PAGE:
Hidden Gems of Gamescom: The Cruel Whimsy of Yaga

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One of the best things about Gamescom is just strolling the halls, aimlessly looking for something to play. It’s been a mad dash for Sam and me, often having to sprint past hordes of fans just to make it across the wildly enormous convention centre to be on time for your next appointment. It’s a special kind of professional adrenaline and as exciting as it is to walk past lines of people, flashing the media badge at security to get access into places barred behind barriers, it’s frantic and draining that leaves little time to actually enjoy what you’re seeing.

So during this trip, I’ve valued the quieter moments. The gaps in the schedule that have involved walking around the centre, dipping my toes in games I’ve never heard of and discovering some real gems. Yaga was one such game I have the pleasure of stumbling upon and despite not having heard of it before today, it might just be one of my most anticipated titles of the coming year.

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Yaga is an action role-playing game set to the background of slavic folklore where you play as Ivan, a one-handed blacksmith looking for a golden apple. No no no, wait it was the Tsar he was looking for. Actually no, I think he wants to find a wife for himself this time. Yaga is a game about folktales, stories passed down through generations that change and adapt to fit different storytellers, locations or themes. Certain elements are always the same while many of there smaller details warp and shift depending on who’s playing the story. Developer Breadcrumbs set out to create a game that really emphasises the narrative, character progression and player decisions yet wanted to craft an experience that’s also challenging with plenty of potential for unique strategies and replayability.

Rogue-likes aren’t exactly known for their well-constructed narratives but rather mechanical intricacies that keep the player invested, so I was instantly intrigued when I found out about Yaga having this kind of playstyle with a strong narrative and even stronger roleplaying elements.

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Which is why folklore is such an inspired decision for a game such as Yaga. Stories that carry significant weight across multiple generations that are capable of shifting and changing based on a whim while always retaining some level of familiarity. It’s such a perfect fit for a roleplaying rogue-like that explains the gameplay on a meta-level that I’m surprised no-one’s thought of it before. This isn’t just to say that Yaga is idea beyond substance because from what I played of the game there’s enough content to keep things fresh for ages.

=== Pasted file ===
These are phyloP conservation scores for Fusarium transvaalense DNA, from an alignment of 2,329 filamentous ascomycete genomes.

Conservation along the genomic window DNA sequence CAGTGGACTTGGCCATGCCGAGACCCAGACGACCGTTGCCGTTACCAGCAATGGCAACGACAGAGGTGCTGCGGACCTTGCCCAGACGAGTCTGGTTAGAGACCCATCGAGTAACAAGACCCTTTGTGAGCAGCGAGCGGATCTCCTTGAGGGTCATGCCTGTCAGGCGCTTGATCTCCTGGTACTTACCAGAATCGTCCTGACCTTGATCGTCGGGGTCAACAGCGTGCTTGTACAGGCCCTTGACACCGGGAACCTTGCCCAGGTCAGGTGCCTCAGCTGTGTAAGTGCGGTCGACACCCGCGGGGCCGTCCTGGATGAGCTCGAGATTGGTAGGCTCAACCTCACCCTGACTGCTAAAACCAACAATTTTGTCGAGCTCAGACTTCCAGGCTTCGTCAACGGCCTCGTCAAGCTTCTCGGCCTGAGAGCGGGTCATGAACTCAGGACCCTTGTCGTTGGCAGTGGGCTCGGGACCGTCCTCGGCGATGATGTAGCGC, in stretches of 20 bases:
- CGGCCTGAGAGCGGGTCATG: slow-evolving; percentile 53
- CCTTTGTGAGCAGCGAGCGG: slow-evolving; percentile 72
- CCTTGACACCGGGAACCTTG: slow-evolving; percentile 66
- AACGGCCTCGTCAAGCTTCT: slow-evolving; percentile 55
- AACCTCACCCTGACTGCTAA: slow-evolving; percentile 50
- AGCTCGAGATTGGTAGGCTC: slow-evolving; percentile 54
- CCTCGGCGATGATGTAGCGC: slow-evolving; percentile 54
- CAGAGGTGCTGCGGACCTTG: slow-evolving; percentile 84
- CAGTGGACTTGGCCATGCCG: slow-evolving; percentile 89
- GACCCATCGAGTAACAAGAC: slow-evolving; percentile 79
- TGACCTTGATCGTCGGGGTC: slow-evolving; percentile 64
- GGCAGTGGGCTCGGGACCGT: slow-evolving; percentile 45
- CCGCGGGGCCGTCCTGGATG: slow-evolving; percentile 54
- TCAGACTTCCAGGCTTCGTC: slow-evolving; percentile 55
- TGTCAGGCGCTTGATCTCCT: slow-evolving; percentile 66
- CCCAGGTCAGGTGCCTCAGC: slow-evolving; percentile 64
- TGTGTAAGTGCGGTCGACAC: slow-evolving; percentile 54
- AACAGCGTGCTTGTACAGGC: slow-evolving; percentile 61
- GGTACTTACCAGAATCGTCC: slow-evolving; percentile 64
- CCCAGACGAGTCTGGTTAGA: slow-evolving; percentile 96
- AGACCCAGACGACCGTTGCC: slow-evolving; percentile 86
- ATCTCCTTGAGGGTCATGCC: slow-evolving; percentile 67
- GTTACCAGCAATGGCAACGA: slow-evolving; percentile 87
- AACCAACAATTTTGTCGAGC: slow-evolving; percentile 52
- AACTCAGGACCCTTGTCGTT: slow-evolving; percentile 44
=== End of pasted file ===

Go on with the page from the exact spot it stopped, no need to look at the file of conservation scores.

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Multiple weapons and side weapons with unique perks based on how they’re crafted, blessings that grant Ivan passive buffs that sometimes persist or disappear upon failed runs and a variety of ways to approach the characters in the game that lead to different levels, encounters and entire endings. Conversations can be solved by being aggressive, helpful or selfish and you’ll be punished if you decide to just take the easy way through the game. Breadcrumbs wants you to role-play your Ivan properly, so although you can choose whatever option you want, choosing what may be the simplest solution despite going against the character you’ve specced for will have dire consequences. It’s a neat way of promoting proper role-playing; rather than barring certain options like many other games might, you’re still free to choose whatever you want as long as you’re willing to take responsibility for going against your established rules.

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It’s really late at night now and I’m exhausted. It’s been a day of fighting crowds in rooms that just aren’t ventilated enough and I’ve spent the past three hours writing up a lot of my experiences. I didn’t have an official appointment with Breadcrumb, in fact, it was a very lucky break they were free when I stumbled upon their display at the Versus Evil booth. Despite that, I still wanted to give them a shout out for what they showed me. Yaga was a genuinely surprising gem of a game and I’m really pleased that I had the opportunity to get hands-on with it, experiencing a project that has clearly had a lot of time and passion poured into it. It’s gorgeous, sounds great, has a charming script and was just so damn addictive to play. I started today having never heard of Yaga and it was the first game I added to my wishlist when I got back to the BnB.

Last Updated: August 23, 2019

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